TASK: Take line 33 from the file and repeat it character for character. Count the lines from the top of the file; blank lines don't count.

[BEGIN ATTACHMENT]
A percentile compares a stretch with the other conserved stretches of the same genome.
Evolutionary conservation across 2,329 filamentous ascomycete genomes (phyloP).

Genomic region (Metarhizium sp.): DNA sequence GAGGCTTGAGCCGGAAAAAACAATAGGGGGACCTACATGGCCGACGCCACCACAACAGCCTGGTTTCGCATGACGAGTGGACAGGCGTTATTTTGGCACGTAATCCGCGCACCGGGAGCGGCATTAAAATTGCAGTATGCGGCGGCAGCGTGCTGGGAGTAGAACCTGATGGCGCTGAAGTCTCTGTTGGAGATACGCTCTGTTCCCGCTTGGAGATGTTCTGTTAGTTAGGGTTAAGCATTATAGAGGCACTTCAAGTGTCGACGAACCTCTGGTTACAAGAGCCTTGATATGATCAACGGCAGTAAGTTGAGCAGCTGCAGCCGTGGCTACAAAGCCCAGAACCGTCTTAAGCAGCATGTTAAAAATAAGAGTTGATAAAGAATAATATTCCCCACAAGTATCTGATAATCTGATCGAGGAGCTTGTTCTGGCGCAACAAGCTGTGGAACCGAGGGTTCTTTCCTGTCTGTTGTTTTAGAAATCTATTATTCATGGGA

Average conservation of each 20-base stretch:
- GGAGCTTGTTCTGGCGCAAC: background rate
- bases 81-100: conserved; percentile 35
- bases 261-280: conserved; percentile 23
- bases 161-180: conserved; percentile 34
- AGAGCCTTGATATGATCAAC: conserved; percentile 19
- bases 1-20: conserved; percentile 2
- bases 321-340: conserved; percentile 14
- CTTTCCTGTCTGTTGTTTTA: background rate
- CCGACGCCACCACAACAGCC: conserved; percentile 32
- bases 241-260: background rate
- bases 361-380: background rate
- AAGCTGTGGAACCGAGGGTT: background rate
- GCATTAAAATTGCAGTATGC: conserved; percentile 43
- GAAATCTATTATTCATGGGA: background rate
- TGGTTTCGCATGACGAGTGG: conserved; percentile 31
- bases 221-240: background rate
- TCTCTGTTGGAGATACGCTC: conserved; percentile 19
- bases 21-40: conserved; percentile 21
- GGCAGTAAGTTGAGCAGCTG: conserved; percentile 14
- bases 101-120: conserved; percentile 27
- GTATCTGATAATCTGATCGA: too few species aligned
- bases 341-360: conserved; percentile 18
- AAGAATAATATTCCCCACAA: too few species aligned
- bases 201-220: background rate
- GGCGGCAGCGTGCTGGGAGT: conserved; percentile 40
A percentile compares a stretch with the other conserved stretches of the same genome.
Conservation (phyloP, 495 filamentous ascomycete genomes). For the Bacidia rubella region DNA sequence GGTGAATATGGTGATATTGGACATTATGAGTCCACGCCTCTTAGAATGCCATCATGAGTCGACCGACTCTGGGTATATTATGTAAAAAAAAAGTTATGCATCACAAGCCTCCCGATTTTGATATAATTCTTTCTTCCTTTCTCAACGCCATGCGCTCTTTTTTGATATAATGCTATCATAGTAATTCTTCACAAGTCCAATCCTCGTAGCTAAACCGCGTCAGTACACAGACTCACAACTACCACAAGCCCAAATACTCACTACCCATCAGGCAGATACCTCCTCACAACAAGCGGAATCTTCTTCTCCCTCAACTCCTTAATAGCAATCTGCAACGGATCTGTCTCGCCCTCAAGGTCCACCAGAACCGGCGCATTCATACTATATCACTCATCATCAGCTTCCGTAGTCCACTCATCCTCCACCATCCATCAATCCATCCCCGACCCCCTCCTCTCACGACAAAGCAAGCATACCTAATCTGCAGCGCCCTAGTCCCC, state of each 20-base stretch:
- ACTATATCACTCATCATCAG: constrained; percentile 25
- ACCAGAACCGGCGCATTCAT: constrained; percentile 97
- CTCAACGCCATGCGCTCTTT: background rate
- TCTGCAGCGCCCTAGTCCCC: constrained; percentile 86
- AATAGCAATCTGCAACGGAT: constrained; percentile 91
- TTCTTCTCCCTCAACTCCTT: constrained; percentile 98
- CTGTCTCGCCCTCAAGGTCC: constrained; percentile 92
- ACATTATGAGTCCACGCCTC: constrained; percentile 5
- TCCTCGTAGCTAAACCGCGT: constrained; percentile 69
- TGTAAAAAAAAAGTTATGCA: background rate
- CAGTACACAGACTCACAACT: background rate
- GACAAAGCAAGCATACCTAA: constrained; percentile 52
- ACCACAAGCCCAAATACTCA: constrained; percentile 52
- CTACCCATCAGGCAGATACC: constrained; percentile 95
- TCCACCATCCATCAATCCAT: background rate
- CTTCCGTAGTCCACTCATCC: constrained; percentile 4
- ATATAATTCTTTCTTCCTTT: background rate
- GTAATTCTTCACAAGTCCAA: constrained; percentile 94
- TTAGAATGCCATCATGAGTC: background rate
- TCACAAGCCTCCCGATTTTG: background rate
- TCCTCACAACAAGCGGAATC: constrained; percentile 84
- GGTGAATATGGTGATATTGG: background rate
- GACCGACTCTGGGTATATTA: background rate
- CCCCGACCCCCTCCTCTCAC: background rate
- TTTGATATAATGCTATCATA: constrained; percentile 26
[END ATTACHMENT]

- ACCAGAACCGGCGCATTCAT: constrained; percentile 97